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|51st United States Secretary of State|
January 21, 1949 – January 20, 1953
|President||Harry S. Truman|
|Preceded by||George C. Marshall|
|Succeeded by||John Foster Dulles|
Dean Gooderham Acheson
April 11, 1893
Middletown, Connecticut, U.S.
|Died||October 12, 1971 (aged 78)|
Sandy Spring, Maryland, U.S.
|Resting place||Oak Hill Cemetery in Washington, D.C., U.S.|
|Spouse(s)||Alice Caroline Stanley|
(1917 - 1971, his death)
|Children||David Campion Acheson|
Jane Acheson Brown
Mary Eleanor Acheson Bundy
|Alma mater||Yale College|
Harvard Law School
|Branch/service||United States National Guard|
|Battles/wars||World War I|
Secretary of State
Acheson served as the 51st United States Secretary of State under President Harry S. Truman. He served as Secretary of State from January 1949 to January 1953. He helped defend America's foreign policy during the break of the Cold War.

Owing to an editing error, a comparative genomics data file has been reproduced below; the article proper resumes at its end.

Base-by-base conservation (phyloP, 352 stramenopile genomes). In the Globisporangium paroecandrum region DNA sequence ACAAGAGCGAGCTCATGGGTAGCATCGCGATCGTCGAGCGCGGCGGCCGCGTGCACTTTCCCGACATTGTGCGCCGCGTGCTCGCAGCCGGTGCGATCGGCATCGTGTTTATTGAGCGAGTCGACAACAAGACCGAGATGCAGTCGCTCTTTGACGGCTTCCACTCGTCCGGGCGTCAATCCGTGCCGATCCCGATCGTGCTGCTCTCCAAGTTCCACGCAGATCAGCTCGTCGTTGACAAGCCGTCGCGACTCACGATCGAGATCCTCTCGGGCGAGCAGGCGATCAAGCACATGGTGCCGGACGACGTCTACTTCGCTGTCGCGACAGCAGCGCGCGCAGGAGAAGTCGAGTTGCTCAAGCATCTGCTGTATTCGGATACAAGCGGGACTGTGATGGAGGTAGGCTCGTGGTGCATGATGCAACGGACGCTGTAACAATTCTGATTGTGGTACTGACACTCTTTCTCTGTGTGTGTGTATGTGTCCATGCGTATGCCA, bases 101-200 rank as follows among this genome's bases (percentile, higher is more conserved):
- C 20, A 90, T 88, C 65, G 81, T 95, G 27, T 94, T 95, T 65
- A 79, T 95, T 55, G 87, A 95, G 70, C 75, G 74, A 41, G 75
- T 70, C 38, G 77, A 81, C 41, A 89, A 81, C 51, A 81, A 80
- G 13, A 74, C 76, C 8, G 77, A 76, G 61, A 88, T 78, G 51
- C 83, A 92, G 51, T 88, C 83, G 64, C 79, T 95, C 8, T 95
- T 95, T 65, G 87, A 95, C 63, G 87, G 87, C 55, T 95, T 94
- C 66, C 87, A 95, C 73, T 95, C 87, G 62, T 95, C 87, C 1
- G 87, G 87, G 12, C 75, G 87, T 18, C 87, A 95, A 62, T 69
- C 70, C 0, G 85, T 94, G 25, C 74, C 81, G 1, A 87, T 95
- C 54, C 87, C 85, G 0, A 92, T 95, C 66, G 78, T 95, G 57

Acheson's most famous decision was convincing President Truman to intervene in the Korean War in June 1950. He also persuaded Truman to dispatch aid and advisors to French forces in Indochina, though in 1968 he finally counseled President Lyndon B. Johnson to negotiate for peace with North Vietnam.
- Further information: John F. Kennedy
Acheson and his wife Alice had three children; David, Jane, and Mary. He remained married to Alice until his death in 1971. He retired shortly after 1955.
Acheson died in Sandy Spring, Maryland from a massive stroke. He was 78 years old. He was survived by his two surviving children, David and Mary. He was buried at Oak Hill Cemetery in Washington, D.C..
- Work on Acheson's Role in Designing the Foreign Policy Stance of the Democratic Party after the 1952 election.
- Annotated bibliography for Dean Acheson from the Alsos Digital Library for Nuclear Issues